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    The Ghost of the Talking Cricket explainedcricket1.gif

    In Carlo Collodi's Pinocchio (1883) the Talking Cricket is the voice of reason.  The Cricket is patient and philosophical.  Instead of getting angry, he talks in a calm, considered way.  In chapter 4, Pinocchio becomes angry with the cricket who has honestly described the wooden boy's problems. He throws the insect against a wall and kills it.  In the following chapter, Pinocchio remorsefully realizes that the Talking Cricket had been right and that he did need to stop telling lies and improve his life. Pinocchio, however, continues his path of misadventures.  In chapter 13, the Ghost of the Talking Cricket reappears to give Pinocchio advice again.  The Ghost tells him not to believe the Fox and the Cat as they will cause him to foolishly loose his gold.  Pinocchio does not believe him.  The ghost says "Remember that boys who are bent on having their own way and on pleasing themselves are sorry for it, sooner or later." (from the Penguin Classics edition with original translations by M.A. Murray, page 49)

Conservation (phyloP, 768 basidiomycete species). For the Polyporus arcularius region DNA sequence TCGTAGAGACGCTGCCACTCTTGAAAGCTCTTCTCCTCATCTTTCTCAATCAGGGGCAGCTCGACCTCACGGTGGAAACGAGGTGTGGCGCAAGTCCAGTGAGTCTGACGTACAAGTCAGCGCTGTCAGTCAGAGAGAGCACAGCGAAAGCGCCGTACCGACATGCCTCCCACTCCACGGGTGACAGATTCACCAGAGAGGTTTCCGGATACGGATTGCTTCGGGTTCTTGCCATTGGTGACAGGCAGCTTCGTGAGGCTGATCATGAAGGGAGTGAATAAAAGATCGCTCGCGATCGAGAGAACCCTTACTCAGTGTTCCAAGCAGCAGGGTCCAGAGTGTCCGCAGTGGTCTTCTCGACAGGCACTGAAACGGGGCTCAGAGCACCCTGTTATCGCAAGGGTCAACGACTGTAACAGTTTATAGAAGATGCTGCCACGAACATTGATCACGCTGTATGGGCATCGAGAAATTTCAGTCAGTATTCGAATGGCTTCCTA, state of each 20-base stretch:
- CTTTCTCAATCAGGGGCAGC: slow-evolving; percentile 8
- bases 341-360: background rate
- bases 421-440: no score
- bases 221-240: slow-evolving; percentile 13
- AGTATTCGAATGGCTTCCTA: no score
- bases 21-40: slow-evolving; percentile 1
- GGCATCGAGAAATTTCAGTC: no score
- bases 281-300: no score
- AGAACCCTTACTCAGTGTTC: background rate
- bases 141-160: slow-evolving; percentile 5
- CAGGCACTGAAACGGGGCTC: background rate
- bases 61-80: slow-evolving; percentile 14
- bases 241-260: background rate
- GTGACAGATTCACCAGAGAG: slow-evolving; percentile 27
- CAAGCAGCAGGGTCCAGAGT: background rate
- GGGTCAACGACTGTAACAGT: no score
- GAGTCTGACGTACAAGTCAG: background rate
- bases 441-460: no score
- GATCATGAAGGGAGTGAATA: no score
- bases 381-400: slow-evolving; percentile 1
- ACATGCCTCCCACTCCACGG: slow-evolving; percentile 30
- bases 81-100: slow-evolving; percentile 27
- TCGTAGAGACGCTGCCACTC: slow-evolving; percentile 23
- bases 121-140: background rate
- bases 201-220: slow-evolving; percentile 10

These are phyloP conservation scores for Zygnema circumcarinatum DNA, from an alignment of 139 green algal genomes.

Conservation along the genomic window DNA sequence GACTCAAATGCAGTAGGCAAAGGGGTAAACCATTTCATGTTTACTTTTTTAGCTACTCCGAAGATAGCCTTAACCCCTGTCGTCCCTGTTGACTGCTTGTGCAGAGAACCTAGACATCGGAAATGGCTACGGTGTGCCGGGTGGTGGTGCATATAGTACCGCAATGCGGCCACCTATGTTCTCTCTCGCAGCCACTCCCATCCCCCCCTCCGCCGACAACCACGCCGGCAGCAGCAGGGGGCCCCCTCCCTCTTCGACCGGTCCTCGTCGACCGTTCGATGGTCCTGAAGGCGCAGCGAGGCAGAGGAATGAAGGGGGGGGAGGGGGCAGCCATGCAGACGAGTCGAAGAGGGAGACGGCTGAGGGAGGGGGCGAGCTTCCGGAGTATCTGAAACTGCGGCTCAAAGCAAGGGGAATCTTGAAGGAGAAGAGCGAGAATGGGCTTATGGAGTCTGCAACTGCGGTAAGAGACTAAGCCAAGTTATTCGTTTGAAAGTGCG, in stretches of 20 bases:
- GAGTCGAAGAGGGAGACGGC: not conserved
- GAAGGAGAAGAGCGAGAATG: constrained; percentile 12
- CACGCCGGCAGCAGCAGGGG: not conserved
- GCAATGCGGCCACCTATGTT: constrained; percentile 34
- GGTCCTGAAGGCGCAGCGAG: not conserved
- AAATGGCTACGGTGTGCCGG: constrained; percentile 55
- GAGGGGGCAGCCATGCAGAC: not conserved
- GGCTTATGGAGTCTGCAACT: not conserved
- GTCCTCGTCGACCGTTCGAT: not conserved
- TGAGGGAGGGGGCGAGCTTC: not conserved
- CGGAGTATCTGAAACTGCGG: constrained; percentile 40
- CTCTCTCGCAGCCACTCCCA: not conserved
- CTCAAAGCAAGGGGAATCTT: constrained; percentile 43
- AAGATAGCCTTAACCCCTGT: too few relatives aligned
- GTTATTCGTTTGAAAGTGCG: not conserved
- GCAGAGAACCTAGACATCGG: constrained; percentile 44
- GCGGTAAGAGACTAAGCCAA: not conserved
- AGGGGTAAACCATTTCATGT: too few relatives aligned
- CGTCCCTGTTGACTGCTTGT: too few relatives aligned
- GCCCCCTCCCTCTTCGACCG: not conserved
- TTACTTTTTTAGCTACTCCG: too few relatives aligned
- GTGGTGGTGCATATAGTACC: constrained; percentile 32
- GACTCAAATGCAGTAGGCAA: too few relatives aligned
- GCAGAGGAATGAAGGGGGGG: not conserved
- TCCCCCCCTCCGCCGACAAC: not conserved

This website tries to be honest and considered in its discussion on children's literature and culture.  Jan Susina likes to consider himself a voice of reason when analyzing and teaching about this important topic.